How to Do Usability Testing on Your Mobile Data Collection App

November 20, 2018

Why should we do usability testing?

The short answer is that we (the designers and implementers) are not the user. We might empathize with them, understand their workflows, and think we know how to simplify the app to make it usable, but ultimately, we aren’t the ones who will be using it day to day.

Therefore we need to perform some simple check-ins with actual users, to ensure the app meets their needs and suits their level of knowledge.

Sometimes during the scoping phase where we gather all the requirements, we miss some aspects. These will be picked up during user acceptance testing with a version 0 of the application, an app which is working and built, but not yet deployed. For example, in a project in Malawi, the community health workers follow paper-based protocols to screen sick children for malaria. During scoping, we understood their needs and based the app on the paper workflow. Everything seemed to work perfectly.

But during user testing, a community health worker noticed that the app didn’t let him pause the screening for one child while he waited for the malaria test result. In real life, when they have to wait 30 mins for the test to confirm, they carry on with screening the next child, to save time. But the app didn’t let the health worker exit at that point, rather they were forced to wait the full 30 minutes without moving onto anyone else. This important issue was flagged, and during version 2 of the app design, we built in a pause functionality that enabled them to submit half the form, and carry on with another child, and fill in the test results later.

A supervisor walks a community health worker through the steps of their mobile data collection app

What does usability testing look like?

The foundations for usability testing begin long before sitting down with users. In fact, it is made up of five key components: user personas, user stories, a usability testing plan, a usability testing survey, and your final report. Let’s take a deeper look at each of these components:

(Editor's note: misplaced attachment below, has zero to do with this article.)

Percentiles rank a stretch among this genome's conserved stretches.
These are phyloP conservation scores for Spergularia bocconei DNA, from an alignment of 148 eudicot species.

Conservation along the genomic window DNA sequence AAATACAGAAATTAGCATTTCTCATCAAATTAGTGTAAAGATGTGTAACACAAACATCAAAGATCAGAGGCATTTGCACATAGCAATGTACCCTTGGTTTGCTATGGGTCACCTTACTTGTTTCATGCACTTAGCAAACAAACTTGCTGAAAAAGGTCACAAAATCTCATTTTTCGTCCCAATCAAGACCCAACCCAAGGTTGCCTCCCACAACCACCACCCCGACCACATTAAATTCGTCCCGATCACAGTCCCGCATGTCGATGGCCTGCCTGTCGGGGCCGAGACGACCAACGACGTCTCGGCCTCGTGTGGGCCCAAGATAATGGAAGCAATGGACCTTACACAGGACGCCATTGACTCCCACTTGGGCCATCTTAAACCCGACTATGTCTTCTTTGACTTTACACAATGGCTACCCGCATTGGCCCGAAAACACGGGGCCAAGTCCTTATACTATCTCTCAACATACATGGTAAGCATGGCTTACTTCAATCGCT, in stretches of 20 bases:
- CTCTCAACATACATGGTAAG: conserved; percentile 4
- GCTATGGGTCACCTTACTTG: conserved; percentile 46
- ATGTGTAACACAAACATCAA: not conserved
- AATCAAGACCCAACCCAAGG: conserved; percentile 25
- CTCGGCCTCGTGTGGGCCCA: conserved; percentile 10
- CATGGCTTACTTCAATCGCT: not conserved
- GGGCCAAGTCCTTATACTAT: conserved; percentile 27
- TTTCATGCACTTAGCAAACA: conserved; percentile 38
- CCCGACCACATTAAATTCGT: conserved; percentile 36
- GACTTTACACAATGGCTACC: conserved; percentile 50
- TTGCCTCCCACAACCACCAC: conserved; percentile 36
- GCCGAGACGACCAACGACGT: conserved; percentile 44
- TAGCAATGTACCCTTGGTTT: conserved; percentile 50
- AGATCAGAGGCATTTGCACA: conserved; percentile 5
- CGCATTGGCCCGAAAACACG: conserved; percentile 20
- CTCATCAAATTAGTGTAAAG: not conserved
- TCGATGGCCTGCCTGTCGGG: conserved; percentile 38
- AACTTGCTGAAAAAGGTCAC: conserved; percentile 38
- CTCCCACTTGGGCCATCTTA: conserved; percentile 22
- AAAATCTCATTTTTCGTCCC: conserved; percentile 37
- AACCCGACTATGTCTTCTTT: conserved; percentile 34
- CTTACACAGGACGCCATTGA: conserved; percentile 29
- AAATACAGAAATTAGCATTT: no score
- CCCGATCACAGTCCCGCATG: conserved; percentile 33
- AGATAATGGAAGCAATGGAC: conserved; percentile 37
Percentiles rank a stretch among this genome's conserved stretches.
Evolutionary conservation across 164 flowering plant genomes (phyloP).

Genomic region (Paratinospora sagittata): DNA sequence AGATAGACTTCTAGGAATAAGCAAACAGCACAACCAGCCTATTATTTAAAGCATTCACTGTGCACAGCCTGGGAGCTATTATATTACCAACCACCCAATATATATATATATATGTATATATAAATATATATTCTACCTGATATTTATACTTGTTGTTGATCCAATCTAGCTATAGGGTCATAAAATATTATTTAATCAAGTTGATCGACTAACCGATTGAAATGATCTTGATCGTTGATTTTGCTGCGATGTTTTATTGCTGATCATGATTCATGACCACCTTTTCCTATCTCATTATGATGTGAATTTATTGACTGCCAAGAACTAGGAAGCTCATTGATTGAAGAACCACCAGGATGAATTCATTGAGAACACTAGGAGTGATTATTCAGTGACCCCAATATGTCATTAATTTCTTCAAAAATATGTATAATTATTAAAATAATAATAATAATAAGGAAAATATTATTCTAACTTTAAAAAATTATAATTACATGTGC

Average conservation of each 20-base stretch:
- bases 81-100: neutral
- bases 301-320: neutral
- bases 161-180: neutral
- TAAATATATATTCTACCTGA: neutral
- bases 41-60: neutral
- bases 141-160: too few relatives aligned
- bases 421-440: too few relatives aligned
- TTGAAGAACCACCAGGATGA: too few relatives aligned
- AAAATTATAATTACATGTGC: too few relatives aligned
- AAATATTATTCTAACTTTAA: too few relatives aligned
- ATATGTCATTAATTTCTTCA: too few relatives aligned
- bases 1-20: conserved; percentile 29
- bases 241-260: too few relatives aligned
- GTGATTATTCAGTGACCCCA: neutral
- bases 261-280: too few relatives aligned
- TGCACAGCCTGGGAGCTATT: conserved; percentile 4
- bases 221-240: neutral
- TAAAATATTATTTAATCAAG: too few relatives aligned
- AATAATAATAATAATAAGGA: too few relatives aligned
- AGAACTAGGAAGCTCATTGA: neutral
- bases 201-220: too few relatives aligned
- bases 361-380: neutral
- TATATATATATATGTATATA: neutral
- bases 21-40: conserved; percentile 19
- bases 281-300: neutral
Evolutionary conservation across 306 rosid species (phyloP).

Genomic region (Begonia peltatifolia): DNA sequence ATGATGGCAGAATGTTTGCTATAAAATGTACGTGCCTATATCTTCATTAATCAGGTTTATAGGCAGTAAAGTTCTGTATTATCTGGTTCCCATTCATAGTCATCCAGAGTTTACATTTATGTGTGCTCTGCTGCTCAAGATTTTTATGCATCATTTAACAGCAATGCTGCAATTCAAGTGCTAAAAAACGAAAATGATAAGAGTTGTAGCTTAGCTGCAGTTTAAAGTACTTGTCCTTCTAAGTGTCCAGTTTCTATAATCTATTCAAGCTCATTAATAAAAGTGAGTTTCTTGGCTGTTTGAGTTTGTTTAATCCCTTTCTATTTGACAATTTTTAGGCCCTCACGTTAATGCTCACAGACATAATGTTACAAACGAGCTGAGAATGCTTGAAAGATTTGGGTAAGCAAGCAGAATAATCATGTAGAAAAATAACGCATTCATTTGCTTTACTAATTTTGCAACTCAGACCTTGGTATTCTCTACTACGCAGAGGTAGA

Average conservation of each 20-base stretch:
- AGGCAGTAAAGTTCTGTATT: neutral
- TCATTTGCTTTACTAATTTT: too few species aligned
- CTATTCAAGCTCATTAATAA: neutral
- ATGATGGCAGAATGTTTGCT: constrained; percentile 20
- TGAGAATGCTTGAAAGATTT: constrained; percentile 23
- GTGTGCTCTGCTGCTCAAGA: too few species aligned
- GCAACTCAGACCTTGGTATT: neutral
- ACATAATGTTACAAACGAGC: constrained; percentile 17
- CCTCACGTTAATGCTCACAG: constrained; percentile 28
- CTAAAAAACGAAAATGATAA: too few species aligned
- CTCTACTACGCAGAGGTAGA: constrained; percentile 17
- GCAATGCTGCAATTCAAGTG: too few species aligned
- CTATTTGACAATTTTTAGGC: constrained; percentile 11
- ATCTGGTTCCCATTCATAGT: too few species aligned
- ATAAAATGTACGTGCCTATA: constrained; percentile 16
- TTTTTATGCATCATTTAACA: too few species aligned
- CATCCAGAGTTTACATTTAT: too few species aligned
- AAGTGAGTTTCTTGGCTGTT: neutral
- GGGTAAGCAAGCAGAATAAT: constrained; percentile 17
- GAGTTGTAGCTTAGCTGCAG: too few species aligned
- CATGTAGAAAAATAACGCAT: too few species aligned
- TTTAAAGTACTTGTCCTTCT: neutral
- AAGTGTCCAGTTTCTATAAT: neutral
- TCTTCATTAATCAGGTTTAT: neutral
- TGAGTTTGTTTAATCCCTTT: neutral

User Personas

User personas categorize your expected users by their common characteristics, describing at a high level the background and needs of each participant. These personas are used as a basis for writing user stories and defining the tasks that each participant will perform with your mobile app during testing.

User personas typically cover:

    • User Description
    • Background
    • Language
    • Technology Experience/Digital Literacy
    • App Tasks (What this user will do in the app)  
    • App Device (What device will this user use to access the app)

User Stories

User stories provide examples of how each user persona will use the app. They are intended to capture the high-level user requirements for the app, both for an individual user and across multiple users, ensuring it supports all required use cases. These user stories help your team approach app development from the perspective of the user, making your main aim to support their needs.

In addition to framing your perspective during the development phase, user stories can also help to flag questions, highlight inconsistencies in project workflows, uncover logistical issues, confirm protocols, and track open issues or questions during user testing. The scenarios you outline as part of your user stories should directly inform your usability testing plan, as well as the question you ask as part of your user testing survey.

Usability Testing Plan

Of course, you don’t want to jump into usability testing with just a list of user stories. Defining your usability testing plan might be the most important part of the entire process. 

The purpose of usability testing is to ask people to use your app for realistic tasks in order to identify its well-functioning (and not-so-well-functioning) areas. How you do that is a different question. You need to define the number and type of participants, the length of the session, and what specifically you hope to learn from it.

The following is an example of a brief usability testing plan from one of our projects (which we have edited to remove identifying details):

  • The purpose of the usability testing of [this CommCare application] is to ask people to use the software for realistic tasks so that we can identify what parts of the software work well, and what parts need to be improved.
  • Each usability test will be a one-on-one session with the participant and the test facilitator.  Each session will likely take 30 minutes to 1 hour.